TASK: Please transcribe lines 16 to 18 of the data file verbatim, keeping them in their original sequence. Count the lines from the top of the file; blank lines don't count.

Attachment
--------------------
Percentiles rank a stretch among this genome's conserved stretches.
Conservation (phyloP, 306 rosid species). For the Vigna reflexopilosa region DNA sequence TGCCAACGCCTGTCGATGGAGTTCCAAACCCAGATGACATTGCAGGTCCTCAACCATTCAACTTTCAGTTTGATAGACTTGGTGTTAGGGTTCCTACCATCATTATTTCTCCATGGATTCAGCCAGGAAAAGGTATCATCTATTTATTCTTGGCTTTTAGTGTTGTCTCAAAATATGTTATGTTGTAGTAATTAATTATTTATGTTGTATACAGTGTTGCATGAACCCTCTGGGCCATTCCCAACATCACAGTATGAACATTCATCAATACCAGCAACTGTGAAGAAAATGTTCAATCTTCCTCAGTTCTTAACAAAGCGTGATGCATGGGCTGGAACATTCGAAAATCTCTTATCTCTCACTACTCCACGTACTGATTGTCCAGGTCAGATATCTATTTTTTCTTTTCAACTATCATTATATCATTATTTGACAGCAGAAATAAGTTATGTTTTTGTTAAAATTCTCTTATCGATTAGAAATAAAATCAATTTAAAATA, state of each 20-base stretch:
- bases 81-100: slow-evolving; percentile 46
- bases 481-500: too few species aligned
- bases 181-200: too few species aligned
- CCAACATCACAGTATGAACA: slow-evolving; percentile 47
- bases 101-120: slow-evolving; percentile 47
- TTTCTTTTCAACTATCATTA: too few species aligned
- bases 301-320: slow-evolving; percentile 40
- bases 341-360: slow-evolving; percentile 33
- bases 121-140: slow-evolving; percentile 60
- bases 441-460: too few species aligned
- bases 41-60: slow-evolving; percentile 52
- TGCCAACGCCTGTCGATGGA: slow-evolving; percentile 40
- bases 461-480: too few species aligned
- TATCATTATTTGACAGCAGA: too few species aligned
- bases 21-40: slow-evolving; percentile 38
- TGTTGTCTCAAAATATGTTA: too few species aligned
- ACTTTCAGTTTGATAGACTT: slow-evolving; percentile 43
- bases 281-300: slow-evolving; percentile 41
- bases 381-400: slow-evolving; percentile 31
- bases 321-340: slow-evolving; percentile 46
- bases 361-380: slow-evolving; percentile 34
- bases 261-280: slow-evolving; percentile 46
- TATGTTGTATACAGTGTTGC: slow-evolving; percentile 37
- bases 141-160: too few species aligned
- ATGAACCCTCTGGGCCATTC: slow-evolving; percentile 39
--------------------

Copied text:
- TATCATTATTTGACAGCAGA: too few species aligned
- bases 21-40: slow-evolving; percentile 38
- TGTTGTCTCAAAATATGTTA: too few species aligned